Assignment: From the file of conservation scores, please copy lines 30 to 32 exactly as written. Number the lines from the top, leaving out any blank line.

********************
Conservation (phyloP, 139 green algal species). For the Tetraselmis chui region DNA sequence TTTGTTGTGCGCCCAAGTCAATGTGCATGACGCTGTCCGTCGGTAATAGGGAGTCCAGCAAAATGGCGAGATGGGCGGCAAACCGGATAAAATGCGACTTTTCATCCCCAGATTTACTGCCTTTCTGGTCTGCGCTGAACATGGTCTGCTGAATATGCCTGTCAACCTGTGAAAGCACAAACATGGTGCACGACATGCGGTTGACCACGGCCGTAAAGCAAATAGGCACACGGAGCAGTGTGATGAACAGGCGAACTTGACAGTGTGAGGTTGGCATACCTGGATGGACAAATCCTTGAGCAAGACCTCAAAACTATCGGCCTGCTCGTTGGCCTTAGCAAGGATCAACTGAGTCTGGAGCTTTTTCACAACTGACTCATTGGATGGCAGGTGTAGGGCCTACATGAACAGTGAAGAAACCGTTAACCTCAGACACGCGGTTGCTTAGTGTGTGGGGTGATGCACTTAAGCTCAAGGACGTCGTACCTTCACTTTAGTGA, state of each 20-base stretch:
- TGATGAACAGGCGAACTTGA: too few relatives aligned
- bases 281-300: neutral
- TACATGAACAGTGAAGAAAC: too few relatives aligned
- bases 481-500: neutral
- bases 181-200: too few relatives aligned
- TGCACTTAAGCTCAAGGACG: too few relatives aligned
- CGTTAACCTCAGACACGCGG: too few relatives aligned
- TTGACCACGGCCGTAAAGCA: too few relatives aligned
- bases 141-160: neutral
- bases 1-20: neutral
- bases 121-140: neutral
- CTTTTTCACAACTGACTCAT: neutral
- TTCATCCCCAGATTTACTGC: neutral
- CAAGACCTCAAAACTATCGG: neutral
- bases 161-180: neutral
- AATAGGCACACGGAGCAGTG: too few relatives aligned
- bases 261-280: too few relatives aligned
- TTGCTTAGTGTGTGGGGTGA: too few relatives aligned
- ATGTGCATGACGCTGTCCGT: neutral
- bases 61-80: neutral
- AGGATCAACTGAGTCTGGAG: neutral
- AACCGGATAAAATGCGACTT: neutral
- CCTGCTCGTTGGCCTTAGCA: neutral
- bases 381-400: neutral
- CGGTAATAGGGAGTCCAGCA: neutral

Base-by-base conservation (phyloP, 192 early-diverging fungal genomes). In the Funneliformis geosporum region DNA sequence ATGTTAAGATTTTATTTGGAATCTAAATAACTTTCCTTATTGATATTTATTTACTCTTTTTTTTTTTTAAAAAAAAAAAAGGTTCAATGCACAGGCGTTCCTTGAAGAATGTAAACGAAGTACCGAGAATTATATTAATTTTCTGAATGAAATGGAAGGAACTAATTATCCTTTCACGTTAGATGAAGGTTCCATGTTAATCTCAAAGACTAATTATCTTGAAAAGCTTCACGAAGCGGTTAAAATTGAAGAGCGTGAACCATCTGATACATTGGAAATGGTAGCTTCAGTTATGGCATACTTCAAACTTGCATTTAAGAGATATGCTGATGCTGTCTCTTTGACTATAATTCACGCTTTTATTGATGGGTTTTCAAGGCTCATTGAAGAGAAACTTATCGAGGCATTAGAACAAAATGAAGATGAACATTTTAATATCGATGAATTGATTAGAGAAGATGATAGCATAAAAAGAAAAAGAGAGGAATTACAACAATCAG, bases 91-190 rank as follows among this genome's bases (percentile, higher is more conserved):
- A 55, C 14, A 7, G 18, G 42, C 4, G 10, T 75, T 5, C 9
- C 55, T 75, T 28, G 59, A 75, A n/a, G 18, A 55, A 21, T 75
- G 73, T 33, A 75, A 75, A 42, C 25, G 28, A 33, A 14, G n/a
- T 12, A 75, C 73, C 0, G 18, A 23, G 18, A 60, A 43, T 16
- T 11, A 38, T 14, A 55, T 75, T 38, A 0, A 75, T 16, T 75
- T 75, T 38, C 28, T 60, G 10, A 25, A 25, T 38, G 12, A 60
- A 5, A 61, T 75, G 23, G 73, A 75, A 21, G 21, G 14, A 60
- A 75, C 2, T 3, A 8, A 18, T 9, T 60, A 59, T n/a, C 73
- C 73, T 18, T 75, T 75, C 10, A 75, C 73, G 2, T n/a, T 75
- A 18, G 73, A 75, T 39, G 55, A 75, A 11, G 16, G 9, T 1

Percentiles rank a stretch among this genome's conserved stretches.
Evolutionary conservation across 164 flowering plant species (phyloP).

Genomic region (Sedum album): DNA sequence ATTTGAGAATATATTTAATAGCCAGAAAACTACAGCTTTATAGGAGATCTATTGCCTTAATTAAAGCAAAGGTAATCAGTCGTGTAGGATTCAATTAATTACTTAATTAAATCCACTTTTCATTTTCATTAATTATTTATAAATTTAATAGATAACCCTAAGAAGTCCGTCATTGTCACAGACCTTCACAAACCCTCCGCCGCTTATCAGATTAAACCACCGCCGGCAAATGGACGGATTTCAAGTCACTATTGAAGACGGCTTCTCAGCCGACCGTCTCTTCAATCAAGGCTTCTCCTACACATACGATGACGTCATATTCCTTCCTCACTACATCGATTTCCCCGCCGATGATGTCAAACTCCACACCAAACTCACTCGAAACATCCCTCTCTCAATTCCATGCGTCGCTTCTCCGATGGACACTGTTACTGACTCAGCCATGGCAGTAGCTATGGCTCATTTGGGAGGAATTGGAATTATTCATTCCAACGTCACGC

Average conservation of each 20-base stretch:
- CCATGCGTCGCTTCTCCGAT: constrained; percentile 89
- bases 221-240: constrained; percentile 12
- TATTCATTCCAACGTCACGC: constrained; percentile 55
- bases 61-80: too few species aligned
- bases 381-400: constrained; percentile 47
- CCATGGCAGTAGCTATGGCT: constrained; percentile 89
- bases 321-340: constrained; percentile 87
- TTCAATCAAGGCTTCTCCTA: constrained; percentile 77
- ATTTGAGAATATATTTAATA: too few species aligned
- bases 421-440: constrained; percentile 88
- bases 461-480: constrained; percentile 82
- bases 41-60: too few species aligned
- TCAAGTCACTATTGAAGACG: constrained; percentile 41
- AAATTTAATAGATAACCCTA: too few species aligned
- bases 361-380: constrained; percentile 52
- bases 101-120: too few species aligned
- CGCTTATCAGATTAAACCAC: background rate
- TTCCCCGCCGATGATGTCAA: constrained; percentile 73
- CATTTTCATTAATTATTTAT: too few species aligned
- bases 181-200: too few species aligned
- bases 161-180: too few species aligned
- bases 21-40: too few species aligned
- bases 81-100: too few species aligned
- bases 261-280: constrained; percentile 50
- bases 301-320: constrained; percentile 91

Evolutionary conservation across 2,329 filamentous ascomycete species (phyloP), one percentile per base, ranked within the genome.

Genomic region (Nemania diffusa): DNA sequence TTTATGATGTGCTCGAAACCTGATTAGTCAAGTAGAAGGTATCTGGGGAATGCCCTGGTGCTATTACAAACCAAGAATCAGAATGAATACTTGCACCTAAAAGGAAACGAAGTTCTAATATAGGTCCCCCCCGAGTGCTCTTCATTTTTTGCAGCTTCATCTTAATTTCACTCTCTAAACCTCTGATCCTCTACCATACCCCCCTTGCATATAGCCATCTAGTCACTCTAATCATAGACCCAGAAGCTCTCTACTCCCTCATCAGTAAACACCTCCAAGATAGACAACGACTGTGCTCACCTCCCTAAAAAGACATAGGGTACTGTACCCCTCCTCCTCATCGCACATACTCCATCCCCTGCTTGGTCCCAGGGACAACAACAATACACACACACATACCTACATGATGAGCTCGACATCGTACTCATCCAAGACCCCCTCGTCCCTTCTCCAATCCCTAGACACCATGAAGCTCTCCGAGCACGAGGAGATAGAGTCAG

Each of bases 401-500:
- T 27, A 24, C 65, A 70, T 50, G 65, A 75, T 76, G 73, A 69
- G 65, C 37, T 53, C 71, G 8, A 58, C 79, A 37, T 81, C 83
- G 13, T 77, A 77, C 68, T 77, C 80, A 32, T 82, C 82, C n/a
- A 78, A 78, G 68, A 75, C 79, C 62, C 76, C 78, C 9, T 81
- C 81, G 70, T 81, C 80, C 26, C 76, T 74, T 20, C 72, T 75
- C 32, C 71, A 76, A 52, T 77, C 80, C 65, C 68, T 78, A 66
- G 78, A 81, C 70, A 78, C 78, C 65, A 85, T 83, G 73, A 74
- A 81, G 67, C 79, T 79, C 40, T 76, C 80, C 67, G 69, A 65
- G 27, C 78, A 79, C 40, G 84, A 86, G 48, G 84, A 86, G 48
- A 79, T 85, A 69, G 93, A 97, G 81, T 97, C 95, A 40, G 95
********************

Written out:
- G 73, T 33, A 75, A 75, A 42, C 25, G 28, A 33, A 14, G n/a
- T 12, A 75, C 73, C 0, G 18, A 23, G 18, A 60, A 43, T 16
- T 11, A 38, T 14, A 55, T 75, T 38, A 0, A 75, T 16, T 75